MBA Career Advice: Using Second-Degree Connections

In this weekly series, our friends at MBA Career Coaches will be dispensing invaluable advice to help you actively manage your career. Topics include building your network, learning from mistakes and setbacks, perfecting your written communication, and mastering even the toughest interviews. 

Just as connecting people in your network to each other is important, so is asking those in your network to connect you to people they know. This is part of how you will grow your network, and very often, someone who can help you is just one or two degrees away from you. You do not have the relationship, but a friend or colleague does.

Let us say you want to work in TechCo for your internship. You do not know anyone at TechCo but learn that your former manager is connected to one of TechCo’s managing directors. The first thing you need to do is get introduced. Ask your former manager to connect you directly. This will be much easier to do if you made sure to establish a strong connection with your manager before leaving the firm.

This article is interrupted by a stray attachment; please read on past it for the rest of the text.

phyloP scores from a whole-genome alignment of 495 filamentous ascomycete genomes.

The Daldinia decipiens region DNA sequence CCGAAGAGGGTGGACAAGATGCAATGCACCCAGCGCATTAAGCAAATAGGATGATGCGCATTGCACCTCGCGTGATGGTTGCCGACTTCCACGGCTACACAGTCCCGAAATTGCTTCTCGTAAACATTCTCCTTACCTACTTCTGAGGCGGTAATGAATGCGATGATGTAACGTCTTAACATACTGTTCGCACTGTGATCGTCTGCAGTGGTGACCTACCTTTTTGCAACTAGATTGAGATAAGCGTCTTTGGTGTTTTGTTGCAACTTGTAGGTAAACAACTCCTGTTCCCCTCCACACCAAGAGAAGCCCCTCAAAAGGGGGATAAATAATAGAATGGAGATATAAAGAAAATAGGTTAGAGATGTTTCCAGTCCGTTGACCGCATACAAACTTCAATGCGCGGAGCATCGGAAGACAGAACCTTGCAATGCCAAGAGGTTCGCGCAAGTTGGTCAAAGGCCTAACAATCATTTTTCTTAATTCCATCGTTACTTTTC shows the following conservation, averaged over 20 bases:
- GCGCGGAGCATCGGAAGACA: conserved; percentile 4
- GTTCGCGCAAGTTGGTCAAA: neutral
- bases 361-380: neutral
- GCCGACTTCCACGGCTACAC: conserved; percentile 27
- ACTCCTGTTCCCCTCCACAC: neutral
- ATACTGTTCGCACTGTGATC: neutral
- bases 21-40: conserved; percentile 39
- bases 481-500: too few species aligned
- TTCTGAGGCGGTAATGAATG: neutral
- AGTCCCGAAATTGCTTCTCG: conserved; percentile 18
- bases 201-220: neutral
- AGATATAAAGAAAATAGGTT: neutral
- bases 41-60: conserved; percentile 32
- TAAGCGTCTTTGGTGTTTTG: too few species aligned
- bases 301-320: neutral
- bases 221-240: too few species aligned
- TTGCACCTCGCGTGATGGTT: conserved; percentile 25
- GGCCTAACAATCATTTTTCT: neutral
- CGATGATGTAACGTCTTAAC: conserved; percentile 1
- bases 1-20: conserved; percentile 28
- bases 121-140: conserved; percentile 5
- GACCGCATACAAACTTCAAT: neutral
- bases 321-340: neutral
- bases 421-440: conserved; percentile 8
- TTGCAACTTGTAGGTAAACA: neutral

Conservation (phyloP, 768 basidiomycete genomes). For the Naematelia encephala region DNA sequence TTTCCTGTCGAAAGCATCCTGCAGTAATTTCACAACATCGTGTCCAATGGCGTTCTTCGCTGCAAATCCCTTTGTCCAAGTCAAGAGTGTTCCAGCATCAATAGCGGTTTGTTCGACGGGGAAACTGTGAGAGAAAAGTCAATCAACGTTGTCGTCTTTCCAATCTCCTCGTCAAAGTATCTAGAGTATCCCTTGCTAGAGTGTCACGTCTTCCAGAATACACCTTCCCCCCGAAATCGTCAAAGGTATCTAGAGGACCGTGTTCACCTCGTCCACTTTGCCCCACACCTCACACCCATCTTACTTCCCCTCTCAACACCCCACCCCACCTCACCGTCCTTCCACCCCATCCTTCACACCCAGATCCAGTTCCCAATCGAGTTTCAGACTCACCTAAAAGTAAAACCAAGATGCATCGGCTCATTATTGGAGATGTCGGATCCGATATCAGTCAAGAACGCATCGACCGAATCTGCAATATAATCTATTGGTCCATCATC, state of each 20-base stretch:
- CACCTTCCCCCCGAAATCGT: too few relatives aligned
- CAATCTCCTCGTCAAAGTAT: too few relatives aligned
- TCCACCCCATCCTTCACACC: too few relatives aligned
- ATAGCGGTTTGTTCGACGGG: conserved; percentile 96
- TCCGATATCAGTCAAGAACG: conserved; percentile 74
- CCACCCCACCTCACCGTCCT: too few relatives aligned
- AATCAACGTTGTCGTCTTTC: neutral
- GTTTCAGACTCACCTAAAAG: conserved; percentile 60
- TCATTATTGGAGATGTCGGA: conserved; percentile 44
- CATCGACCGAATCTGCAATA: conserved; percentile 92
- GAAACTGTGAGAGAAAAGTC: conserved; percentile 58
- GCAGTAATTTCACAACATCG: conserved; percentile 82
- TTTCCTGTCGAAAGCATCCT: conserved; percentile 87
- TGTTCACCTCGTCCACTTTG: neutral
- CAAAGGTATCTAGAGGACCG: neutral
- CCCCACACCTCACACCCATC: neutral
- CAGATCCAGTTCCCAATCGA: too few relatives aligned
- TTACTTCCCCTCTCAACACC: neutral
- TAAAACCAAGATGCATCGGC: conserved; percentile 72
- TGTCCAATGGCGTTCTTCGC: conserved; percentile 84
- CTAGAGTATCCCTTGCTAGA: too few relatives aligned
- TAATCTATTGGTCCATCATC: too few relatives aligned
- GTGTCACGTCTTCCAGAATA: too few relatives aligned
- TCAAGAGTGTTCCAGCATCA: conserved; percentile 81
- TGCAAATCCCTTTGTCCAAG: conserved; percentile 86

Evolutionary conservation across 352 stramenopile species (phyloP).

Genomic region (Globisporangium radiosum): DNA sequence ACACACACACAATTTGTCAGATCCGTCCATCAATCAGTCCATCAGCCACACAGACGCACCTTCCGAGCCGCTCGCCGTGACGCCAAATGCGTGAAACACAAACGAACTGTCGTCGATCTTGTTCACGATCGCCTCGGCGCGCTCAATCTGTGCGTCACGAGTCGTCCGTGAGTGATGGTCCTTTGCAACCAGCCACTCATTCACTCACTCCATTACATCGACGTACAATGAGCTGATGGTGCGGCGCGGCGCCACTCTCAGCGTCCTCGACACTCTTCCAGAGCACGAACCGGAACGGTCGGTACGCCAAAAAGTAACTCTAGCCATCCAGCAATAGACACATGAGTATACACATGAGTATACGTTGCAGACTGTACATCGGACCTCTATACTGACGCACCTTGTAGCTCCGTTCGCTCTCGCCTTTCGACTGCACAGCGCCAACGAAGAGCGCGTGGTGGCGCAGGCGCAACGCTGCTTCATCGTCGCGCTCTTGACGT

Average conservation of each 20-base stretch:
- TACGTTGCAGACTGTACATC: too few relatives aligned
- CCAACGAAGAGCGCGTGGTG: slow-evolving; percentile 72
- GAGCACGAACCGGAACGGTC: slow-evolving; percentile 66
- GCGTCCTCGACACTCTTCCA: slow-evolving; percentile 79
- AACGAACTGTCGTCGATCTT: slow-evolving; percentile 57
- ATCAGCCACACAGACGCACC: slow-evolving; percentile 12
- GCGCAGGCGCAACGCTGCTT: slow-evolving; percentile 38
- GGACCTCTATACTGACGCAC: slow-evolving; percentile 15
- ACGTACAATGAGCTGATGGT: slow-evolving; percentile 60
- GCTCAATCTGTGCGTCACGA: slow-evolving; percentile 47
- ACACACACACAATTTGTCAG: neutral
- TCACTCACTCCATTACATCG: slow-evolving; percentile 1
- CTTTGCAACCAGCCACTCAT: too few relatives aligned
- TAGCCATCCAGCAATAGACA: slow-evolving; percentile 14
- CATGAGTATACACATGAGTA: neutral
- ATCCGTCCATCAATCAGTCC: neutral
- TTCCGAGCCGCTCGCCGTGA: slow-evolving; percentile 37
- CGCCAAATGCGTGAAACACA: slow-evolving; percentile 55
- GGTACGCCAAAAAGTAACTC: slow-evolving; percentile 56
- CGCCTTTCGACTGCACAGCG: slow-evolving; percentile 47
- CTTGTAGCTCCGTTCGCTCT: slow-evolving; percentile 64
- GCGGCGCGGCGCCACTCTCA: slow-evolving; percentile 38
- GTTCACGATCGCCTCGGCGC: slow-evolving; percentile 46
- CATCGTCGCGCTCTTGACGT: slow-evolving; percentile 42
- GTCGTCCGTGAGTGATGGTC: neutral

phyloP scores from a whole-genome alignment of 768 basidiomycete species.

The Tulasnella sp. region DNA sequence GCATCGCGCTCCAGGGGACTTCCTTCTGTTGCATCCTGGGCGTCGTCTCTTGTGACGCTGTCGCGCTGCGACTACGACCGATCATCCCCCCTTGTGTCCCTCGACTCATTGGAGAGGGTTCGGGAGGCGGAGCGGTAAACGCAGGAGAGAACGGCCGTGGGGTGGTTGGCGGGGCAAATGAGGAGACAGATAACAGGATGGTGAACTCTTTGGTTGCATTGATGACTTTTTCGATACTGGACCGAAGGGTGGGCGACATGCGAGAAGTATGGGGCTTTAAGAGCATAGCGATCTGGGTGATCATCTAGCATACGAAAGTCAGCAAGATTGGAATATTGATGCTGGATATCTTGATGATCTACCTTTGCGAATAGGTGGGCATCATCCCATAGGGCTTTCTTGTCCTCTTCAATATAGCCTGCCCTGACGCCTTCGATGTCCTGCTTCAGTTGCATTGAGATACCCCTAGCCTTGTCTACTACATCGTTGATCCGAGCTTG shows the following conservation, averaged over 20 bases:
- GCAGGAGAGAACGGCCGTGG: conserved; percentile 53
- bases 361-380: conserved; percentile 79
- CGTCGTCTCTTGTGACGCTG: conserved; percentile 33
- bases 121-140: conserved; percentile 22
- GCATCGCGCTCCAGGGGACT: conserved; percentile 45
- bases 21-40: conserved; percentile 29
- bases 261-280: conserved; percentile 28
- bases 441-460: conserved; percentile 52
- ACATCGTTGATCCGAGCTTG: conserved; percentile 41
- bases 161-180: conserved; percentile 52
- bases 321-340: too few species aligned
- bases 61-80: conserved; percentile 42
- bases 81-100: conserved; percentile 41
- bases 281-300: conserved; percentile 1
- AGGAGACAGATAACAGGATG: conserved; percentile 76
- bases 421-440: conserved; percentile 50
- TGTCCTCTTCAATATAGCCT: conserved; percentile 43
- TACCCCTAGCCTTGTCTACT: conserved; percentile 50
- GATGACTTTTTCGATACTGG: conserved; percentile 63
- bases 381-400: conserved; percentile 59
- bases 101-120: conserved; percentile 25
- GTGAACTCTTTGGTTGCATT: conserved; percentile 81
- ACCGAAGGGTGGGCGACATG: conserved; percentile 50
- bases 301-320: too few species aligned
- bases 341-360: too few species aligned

Once you have been introduced…

  1. Follow up immediately. A good rule of thumb is that if you are the junior member of the introduction, the onus is on you to ‘reply all’ and make the request. Wait at least a few hours but not more than a day or two to follow up.
  2. Ask for something specific: a short conversation about their work, a chat about trends in their industry, some advice they would have for an MBA seeking an internship in their industry.
  3. Propose a specific meeting time, place, and format. Such as…

“I will be near your office this Friday. If you have 15 minutes in the afternoon to meet me in the lobby Starbucks, please let me know.”

“Would you be available for a 15-minute phone call next Thursday or Friday before noon central time? If those days don’t work, please let me know a day and time that would work for you.”

Phone will work best for most people, and 15–20 minutes is the most you should ask for in most cases. Propose a few candidate days and times to make it easy for them, but give them leeway to propose alternatives.

  1. Then, be sure to have a fruitful conversation and give the connection a future. Keep the door open for future follow-up, and do not overlook the possibility that you might be useful to them.

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